To read “Early Life Among the Indians: Reminiscences from the Life of Benj. G. Armstrong,” click here for Google Books or you can click here for the Wisconsin Historical Society version

This site is published by a member of the Minnesota Chippewa Tribe. Click here for more information

Chief Buffalo and Benjamin Armstrong in 1852 led a tribal delegation that left Wisconsin’s Madeline Island by birch bark canoe on a mission to Washington to stop the removal of the Lake Superior Chippewa people from their homes. In the above image from Armstrong’s 1892 memoirs, Buffalo is seated in the center of the first row and Armstrong is on the right end of the second row. At left is one of two busts of Buffalo in the U.S. Capitol.

A history-making friendship


“Boozhoo” — or greetings in the Chippewa language — to this site devoted to the intertwined lives of Lake Superior tribal leader Great Buffalo and entrepreneur and interpreter Benjamin G. Armstrong, his “adopted son” who also married into the chief’s family.


Here, read about adventures of two men from different worlds who found friendship and common purpose in the 1800s woodlands frontier.


The 1852 Journey to Washington. Chief Buffalo, Benjamin Armstrong and  five tribal members on April 5, 1852 departed by canoe on a 10-week journey from an island in Lake Superior to Washington, D.C. Federal agents repeatedly told them to go home. But the delegation was determined to reach the nation’s capital to make sure the federal government’s promises were kept and to stop the possible removal of the Lake Superior Chippewa from their homes to lands to the west. Failure could result in battles back home. The group arrived in New York with a just a dime left in Armstrong’s pocket and raised money to complete their trip by exhibiting themselves in high society parlors. Click here to read more in Benjamin Armstrong’s own words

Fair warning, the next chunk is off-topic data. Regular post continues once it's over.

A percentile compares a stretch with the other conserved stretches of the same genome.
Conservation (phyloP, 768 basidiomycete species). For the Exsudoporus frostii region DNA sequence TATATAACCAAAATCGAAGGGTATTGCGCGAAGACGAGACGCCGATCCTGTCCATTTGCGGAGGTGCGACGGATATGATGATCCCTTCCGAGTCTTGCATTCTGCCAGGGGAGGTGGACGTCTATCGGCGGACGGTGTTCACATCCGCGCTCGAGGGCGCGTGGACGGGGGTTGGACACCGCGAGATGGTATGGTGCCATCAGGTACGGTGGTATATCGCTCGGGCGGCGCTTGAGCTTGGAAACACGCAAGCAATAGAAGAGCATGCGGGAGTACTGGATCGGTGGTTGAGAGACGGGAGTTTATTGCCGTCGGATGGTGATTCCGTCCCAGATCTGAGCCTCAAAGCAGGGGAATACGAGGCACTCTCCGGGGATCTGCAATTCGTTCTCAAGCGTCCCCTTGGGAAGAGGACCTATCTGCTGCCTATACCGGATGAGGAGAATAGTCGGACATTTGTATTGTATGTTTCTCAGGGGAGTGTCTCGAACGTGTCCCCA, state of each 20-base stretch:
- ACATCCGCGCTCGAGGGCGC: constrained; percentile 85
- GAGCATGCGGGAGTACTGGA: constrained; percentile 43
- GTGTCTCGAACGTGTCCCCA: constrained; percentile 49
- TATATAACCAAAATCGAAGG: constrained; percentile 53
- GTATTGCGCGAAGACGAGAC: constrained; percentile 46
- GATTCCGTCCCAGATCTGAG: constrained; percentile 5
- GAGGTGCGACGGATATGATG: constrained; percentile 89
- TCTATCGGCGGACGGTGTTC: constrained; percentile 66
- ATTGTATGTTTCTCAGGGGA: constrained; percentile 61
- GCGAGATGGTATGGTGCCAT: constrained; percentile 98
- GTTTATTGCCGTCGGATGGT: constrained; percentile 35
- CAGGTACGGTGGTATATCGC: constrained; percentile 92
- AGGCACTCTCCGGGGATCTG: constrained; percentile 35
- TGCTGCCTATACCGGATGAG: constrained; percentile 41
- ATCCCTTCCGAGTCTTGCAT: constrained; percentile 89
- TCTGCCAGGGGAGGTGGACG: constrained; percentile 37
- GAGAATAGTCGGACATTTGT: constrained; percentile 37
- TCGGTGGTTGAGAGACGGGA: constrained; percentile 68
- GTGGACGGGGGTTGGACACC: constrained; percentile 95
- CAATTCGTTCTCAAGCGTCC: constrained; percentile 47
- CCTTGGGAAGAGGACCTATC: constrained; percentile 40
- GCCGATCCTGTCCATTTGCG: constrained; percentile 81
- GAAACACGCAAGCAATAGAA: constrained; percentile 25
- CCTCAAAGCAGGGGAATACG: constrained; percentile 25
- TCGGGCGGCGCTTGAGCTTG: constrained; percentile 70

Chief Buffalo’s busts in the U.S. Capitol. Chief Buffalo on a second trip to Washington in 1855 was paid $5 to sit for a clay modeling. It would later be used to create a marble bust for the Senate side and a bronze bust for the House side of the Capitol. Two busts of Chief Buffalo have been on display in the Capitol for more than 150 years — a rare honor in American history. A U.S. Senate document from today says: “This formidable Native American was also called Great Buffalo, and the adjective was clearly deserved.” Click here to read more about how these works of art came to be


The Sandy Lake Tragedy, also called the Chippewa Trail of Tears and the Wisconsin Death March. The tragedy occurred when government officials in 1850 moved the annual treaty payments from Madeline Island in Lake Superior to a location hundreds of miles to the west in the Minnesota territory. The change was part of a bigger scheme to relocate the tribe. Delayed and meager payments, lack of supplies, tainted food, disease and the onset of winter resulted in the deaths of hundreds of Chippewa people. Its aftermath is one of the reasons for the 1852 journey to Washington made by Chief Buffalo and Benjamin Armstrong. Click here to read more about the Sandy Lake Tragedy


The Buffalo Tract and Duluth land claims. Chief Buffalo via the Treaty of 1854 gave Benjamin Armstrong the right to large tracts of land, including an area that now is the Lake Superior city of Duluth. What happened to it? The land disputes later were at the center of two U.S. Supreme Court cases, the focus of newspaper stories, and even the subject of a song available on iTunes called “Landlord of Duluth.” Click here to read about the land claims


Meeting with President Abraham Lincoln. President Lincoln’s Commissioner of Indian Affairs appointed Benjamin Armstrong as a special interpreter. Armstrong selected nine Chippewa chiefs from Minnesota and Wisconsin to meet with the president in the early years during the Civil War. Lincoln told them: “My children, when you are ready, go home and tell your people what the great father said to you; tell them that as soon as the trouble with my white children is settled I will call you back and see that you are paid every dollar that is your due.” Click here to read more about the meeting with Lincoln